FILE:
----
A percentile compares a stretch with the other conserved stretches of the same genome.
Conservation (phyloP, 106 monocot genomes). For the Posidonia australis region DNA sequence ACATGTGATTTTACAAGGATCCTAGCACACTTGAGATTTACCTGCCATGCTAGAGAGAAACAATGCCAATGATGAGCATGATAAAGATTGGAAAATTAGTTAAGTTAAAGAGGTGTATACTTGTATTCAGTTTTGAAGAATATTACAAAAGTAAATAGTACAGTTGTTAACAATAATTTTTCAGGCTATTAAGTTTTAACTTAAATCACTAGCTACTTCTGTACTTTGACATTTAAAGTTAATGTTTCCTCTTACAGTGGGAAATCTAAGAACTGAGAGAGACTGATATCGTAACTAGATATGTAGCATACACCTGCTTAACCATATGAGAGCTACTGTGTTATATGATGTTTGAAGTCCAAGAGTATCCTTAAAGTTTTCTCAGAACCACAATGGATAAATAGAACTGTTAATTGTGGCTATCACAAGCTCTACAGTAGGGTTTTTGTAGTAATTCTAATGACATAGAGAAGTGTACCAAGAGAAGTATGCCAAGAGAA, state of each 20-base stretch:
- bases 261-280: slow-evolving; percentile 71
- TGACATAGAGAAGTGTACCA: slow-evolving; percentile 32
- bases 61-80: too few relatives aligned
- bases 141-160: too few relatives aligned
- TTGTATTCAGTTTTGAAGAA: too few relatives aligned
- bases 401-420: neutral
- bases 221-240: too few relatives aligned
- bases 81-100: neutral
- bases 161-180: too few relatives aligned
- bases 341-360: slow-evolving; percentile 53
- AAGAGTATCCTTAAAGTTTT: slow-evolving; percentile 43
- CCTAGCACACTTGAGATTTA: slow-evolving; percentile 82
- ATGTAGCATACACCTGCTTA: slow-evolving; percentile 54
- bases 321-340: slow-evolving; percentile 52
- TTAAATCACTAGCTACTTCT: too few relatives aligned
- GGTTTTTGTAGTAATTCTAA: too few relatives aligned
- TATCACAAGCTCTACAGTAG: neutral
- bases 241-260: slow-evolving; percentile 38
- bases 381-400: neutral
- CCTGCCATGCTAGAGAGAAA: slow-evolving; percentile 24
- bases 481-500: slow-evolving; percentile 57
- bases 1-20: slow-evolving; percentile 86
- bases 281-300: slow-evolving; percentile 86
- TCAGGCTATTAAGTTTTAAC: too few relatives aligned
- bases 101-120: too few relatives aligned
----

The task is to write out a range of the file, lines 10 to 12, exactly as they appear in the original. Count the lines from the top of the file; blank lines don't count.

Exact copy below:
- bases 81-100: neutral
- bases 161-180: too few relatives aligned
- bases 341-360: slow-evolving; percentile 53